Congress must invest in Zika prevention now. The virus is a serious international public health threat with devastating consequences for pregnant women and babies.
CONGRESS must act quickly to help stop the spread of the Zika virus.
As of April 20, the Centers for Disease Control and Prevention reported nearly 400 cases throughout the U.S., including two in Washington, and infections in 33 pregnant women.
Lawmakers should grant President Obama’s $1.9 billion emergency funding request to control Zika-carrying mosquitoes, develop a vaccine and assist countries dealing with much higher rates of infection.
Dr. William Dobyns, a Zika expert and pediatric neurologist at Seattle Children’s who is tracking its spread, showed The Seattle Times jarring photos of babies born to mothers infected with the virus. Some will never walk or talk.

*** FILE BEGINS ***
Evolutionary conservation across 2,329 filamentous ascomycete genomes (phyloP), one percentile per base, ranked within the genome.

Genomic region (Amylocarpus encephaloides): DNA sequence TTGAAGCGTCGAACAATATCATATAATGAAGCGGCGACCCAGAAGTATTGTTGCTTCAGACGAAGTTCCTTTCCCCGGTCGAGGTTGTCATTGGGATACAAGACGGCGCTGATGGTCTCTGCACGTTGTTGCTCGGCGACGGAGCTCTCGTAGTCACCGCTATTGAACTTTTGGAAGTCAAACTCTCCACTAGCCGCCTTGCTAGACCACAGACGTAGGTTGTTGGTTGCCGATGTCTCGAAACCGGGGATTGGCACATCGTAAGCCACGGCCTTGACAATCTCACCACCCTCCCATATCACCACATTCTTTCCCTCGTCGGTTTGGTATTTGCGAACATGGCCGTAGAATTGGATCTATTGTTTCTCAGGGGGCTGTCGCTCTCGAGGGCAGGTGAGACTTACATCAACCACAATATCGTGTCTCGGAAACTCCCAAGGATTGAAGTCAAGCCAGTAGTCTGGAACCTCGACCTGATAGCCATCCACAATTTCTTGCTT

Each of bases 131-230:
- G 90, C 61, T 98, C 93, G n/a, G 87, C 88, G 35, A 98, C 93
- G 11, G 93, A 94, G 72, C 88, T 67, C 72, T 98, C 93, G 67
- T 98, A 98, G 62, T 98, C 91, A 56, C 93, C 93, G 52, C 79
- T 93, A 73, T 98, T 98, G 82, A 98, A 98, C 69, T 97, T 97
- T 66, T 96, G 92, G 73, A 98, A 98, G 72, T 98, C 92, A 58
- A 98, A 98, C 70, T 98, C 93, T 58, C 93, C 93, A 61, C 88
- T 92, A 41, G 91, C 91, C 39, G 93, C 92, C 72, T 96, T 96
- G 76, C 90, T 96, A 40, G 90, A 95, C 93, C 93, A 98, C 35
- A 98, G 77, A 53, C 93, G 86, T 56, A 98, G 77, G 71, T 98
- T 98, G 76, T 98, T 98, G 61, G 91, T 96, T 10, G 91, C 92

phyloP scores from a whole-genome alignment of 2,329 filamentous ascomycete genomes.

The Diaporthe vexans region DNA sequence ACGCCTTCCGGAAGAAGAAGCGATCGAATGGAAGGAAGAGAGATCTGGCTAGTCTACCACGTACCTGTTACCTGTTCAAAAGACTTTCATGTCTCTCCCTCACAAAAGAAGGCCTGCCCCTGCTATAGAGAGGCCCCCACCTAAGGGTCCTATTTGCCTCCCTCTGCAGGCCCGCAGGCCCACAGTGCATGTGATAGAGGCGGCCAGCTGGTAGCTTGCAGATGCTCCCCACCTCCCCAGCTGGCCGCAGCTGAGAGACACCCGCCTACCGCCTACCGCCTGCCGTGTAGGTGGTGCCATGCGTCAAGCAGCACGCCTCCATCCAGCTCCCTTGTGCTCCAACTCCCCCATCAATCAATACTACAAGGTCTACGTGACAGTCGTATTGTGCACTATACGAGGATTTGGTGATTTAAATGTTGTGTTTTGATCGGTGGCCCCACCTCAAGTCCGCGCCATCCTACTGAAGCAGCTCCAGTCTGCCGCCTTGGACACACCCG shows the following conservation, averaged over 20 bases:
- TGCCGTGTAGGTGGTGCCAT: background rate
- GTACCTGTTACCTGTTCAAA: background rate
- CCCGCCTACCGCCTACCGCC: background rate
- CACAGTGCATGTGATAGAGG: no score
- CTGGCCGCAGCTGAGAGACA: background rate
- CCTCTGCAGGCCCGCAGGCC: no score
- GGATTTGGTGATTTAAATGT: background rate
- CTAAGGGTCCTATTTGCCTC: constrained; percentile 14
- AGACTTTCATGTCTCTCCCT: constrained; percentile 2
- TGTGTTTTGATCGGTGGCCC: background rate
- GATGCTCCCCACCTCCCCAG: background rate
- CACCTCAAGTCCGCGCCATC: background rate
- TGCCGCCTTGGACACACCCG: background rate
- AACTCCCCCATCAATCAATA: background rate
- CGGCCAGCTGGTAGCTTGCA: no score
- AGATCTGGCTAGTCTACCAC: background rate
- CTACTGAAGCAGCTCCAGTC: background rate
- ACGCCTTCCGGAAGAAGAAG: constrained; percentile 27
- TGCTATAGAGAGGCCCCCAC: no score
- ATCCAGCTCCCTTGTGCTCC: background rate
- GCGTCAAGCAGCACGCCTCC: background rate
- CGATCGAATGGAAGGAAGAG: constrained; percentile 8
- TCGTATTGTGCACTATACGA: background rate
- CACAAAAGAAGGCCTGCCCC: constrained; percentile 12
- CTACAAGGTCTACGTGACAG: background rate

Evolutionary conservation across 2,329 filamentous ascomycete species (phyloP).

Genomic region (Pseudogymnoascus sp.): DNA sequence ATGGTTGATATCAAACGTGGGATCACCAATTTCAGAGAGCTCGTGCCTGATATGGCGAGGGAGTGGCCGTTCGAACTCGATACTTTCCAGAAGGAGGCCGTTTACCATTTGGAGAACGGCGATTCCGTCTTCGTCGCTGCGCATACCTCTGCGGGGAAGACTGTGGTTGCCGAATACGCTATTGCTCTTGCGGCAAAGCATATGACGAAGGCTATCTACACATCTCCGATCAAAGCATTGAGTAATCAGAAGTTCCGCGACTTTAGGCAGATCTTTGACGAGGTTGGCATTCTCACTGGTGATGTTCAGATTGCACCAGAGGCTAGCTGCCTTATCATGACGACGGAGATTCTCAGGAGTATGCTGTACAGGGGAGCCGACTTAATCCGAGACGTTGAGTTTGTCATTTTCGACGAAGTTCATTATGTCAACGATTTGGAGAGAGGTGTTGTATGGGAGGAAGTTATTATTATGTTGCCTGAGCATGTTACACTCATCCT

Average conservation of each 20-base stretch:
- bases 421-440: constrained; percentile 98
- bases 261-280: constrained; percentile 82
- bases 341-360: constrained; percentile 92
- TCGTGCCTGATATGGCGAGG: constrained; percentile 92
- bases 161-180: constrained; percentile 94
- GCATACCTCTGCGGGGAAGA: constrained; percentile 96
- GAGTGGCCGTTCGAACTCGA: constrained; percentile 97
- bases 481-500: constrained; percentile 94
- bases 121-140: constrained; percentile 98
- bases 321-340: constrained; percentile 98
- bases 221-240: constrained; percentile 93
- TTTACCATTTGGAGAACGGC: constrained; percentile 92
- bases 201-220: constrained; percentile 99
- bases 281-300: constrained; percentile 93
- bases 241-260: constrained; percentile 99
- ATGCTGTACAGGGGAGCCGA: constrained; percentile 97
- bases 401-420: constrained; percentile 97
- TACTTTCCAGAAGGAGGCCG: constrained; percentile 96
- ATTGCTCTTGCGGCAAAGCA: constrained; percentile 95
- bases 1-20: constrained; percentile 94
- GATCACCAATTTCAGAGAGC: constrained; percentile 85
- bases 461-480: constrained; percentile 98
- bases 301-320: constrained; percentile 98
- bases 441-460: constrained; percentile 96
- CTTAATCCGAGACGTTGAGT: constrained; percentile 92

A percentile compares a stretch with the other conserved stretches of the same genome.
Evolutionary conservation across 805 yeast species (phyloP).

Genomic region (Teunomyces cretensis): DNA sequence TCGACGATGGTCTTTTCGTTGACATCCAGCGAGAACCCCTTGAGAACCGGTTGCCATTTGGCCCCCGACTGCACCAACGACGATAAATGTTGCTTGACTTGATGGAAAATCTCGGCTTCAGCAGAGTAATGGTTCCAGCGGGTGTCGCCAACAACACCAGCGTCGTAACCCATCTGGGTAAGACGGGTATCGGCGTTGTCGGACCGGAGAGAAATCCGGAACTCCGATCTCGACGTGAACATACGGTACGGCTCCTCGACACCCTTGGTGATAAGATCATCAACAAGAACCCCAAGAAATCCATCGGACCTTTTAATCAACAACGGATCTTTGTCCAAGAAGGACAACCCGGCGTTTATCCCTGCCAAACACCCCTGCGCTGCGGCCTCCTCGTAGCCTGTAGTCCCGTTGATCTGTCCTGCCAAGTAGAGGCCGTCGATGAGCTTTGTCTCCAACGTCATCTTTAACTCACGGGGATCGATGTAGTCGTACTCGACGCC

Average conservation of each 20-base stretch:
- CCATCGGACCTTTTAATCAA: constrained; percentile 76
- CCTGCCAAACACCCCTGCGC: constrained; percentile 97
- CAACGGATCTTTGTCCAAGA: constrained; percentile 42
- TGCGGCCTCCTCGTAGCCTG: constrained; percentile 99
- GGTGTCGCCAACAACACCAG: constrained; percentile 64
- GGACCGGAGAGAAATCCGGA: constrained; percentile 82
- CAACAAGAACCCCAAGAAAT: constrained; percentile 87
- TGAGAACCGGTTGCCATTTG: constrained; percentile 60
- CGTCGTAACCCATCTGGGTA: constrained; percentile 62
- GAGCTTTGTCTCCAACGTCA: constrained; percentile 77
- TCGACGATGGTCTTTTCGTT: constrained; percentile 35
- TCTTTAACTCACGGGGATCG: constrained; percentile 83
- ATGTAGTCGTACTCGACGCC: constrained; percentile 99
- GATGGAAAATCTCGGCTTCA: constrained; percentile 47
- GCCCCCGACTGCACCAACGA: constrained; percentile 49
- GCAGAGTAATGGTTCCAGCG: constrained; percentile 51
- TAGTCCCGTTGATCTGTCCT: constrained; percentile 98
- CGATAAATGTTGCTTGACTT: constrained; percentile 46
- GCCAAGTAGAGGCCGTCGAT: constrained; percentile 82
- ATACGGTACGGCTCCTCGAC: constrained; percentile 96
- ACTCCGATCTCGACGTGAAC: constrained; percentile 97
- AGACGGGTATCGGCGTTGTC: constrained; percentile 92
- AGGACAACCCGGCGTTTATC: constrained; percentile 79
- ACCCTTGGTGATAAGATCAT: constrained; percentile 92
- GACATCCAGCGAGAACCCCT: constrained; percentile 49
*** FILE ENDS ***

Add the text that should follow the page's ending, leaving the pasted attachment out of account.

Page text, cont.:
Dobyns advises people to wear protective clothing and use insect repellent. Federal health officials also warn that Zika can spread through sexual contact, which is why some experts are encouraging women in susceptible areas to avoid pregnancy during the mosquito season.
This public health crisis adds another level of urgency to women’s health care access, especially for contraceptives that might slow the spread of Zika.
Washington’s U.S. Sens. Patty Murray and Maria Cantwell are working to get their colleagues on board with Obama’s request. U.S. Rep. Jaime Herrera Beutler, R-Camas, also has pledged her support for prevention funding in the House.
Every member of Congress should be focused on protecting women and infants from the horrible effects of the Zika virus.
Back in 2014, Congress and the president allocated $5.4 billion toward fighting Ebola.
They must come together again before it’s too late.